“Once you pop a big run on first down, then someone runs through the gap and we're back to third and long. We feel like we get something going, then something negative happens. We're behind the sticks.”
The Steelers haven't resembled the team that went 12-4 the previous two seasons. Those teams often were defined by an innate ability to overcome adversity.
“When we were 12-4, we didn't blow people out,” safety Ryan Clark said. “We found a way to make a play in the fourth quarter. The story all this year: We found a way — offensively, defensively, special teams — not to make a play.”
And when the defense conjured up a command performance, a seemingly stage-fright offense squandered its line with so much at stake.
Even the league's top-ranked defense couldn't stand up to the mountainous adversity it faced during a three-game losing skid. It was put into the unenviable position of having to defend a short field over and over again.
Ultimately, but especially down the stretch, that's how the Steelers' identity evolved. The offense kept pushing the defense to the brink. Finally, the season slipped away.
“We have a good, quality team here,” linebacker Larry Foote said. “But at the end of the day, you are what your record says you are.”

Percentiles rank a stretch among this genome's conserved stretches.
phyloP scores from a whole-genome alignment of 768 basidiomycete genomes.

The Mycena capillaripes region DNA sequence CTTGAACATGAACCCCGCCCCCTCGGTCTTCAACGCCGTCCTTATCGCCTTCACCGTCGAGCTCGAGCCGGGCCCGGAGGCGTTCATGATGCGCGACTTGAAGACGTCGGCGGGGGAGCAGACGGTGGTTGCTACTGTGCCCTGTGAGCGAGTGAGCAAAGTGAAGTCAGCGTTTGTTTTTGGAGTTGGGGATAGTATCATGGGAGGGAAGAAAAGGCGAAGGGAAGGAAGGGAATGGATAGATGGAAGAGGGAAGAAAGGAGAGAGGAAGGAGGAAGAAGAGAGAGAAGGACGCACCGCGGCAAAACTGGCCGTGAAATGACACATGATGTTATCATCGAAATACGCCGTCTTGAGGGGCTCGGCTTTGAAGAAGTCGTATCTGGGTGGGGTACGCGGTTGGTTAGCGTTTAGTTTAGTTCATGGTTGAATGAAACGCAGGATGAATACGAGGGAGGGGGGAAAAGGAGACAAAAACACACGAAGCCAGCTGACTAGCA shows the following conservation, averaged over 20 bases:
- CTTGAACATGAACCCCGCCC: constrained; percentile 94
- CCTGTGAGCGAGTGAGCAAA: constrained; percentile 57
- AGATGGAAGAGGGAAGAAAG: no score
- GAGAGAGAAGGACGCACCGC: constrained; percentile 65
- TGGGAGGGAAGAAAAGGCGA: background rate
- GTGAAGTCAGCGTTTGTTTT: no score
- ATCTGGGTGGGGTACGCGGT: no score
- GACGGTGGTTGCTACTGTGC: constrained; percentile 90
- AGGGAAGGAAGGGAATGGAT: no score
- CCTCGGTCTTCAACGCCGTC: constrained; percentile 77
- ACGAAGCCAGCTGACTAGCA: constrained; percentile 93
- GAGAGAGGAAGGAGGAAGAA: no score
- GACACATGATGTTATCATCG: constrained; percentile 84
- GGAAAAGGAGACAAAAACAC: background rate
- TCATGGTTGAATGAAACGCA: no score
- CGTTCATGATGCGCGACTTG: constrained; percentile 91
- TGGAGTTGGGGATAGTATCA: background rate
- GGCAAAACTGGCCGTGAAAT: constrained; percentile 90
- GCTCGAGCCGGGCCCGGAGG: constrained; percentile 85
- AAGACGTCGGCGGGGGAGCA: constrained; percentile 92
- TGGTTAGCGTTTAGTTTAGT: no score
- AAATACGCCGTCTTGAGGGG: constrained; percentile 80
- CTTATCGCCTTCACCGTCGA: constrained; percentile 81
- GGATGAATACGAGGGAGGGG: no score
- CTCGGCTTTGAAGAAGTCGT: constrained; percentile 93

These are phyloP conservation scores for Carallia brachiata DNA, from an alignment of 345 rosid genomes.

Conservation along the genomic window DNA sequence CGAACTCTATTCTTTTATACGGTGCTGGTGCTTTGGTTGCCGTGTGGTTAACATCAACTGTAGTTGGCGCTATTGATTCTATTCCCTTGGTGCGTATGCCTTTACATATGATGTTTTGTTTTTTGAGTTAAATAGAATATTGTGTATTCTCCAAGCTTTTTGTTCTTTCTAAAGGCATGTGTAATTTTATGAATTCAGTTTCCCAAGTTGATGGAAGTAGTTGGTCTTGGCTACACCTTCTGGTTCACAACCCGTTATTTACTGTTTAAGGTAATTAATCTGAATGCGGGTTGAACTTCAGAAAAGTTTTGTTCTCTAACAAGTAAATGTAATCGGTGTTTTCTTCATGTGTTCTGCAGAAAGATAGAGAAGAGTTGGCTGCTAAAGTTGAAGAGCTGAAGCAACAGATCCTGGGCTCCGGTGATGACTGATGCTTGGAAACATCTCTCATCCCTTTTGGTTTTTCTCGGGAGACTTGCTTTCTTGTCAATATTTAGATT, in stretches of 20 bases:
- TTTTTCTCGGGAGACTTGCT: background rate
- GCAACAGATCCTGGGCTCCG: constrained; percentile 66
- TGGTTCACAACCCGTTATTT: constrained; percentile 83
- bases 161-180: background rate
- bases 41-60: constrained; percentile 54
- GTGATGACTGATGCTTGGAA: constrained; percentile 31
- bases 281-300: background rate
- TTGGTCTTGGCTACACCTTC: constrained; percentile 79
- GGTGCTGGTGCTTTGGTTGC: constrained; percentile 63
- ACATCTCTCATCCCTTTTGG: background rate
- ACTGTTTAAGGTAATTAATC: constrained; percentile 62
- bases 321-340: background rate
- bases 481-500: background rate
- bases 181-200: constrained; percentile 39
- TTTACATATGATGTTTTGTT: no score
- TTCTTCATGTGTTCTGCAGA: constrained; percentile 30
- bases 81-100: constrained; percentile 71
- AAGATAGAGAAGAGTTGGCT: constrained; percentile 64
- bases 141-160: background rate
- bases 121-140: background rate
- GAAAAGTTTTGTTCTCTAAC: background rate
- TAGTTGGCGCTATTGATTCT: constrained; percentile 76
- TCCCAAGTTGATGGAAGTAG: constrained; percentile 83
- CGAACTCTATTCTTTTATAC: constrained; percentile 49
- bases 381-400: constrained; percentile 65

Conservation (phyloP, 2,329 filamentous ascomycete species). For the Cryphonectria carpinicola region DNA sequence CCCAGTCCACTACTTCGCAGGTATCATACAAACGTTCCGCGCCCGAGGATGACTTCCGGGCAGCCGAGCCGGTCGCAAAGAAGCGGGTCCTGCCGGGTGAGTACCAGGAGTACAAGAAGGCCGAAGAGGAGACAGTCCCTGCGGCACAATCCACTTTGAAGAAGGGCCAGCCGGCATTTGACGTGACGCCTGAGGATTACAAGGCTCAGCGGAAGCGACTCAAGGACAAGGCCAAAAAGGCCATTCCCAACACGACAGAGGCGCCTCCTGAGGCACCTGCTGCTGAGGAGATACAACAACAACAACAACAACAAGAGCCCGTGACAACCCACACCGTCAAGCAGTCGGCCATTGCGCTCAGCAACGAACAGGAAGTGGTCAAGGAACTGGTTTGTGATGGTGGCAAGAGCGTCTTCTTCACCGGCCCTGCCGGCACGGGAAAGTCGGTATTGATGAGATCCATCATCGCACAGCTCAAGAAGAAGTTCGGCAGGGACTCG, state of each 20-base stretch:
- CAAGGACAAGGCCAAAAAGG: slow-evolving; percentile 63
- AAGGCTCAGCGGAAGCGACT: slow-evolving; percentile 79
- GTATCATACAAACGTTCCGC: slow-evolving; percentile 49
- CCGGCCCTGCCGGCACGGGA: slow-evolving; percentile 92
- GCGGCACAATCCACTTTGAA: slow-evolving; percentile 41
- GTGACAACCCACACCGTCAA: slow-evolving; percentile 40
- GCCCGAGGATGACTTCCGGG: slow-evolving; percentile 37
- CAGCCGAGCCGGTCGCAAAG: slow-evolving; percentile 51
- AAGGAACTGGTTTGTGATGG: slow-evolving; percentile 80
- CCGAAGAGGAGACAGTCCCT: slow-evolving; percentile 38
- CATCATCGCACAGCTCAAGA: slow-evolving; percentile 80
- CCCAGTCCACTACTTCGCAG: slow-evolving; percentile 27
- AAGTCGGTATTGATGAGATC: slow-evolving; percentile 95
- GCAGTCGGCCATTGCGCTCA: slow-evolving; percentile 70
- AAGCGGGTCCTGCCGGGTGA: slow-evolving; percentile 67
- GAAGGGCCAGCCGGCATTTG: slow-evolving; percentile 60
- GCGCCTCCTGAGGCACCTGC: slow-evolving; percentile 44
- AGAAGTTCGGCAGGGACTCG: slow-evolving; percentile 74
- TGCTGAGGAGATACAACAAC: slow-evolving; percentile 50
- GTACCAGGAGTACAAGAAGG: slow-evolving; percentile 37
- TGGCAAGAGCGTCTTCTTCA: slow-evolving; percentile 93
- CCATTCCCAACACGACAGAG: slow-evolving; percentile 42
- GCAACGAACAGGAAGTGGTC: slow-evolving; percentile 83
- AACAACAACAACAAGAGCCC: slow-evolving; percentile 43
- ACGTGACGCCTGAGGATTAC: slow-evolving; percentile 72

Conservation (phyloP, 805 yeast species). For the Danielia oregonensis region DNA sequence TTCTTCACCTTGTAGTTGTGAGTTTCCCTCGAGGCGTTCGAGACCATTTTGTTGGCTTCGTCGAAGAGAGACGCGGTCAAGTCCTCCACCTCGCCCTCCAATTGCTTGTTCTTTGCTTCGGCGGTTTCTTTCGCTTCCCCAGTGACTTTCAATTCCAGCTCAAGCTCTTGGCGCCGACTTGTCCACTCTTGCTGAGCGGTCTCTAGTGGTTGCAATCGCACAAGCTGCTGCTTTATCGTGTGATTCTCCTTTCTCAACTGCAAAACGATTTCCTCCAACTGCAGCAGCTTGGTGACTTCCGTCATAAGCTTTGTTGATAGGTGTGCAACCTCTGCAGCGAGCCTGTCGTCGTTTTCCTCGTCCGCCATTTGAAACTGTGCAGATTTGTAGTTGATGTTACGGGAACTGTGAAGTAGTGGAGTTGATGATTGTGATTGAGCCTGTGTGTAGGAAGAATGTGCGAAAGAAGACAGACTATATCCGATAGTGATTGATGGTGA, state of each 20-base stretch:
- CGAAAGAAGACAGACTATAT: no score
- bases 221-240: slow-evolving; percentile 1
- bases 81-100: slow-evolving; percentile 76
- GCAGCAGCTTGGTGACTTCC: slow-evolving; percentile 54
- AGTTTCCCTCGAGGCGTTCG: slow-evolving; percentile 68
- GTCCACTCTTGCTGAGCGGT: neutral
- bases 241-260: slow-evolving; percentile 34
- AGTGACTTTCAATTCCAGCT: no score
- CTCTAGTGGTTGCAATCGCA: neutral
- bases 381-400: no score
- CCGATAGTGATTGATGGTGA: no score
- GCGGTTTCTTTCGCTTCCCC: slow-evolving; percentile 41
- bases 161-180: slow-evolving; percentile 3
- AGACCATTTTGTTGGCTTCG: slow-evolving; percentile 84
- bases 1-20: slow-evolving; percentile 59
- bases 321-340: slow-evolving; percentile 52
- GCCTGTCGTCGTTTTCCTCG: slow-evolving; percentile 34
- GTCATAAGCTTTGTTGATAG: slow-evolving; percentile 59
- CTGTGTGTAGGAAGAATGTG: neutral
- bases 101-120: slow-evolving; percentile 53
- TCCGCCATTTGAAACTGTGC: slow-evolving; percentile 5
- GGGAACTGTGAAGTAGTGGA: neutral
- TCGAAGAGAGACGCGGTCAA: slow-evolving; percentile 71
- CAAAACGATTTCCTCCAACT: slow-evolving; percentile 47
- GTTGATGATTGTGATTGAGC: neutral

Ralph N. Paulk is a staff writer for Trib Total Media. He can be reached at firstname.lastname@example.org or 412-320-7923.
Show commenting policy
TribLive commenting policy
You are solely responsible for your comments and by using TribLive.com you agree to our Terms of Service.
We moderate comments. Our goal is to provide substantive commentary for a general readership. By screening submissions, we provide a space where readers can share intelligent and informed commentary that enhances the quality of our news and information.
While most comments will be posted if they are on-topic and not abusive, moderating decisions are subjective. We will make them as carefully and consistently as we can. Because of the volume of reader comments, we cannot review individual moderation decisions with readers.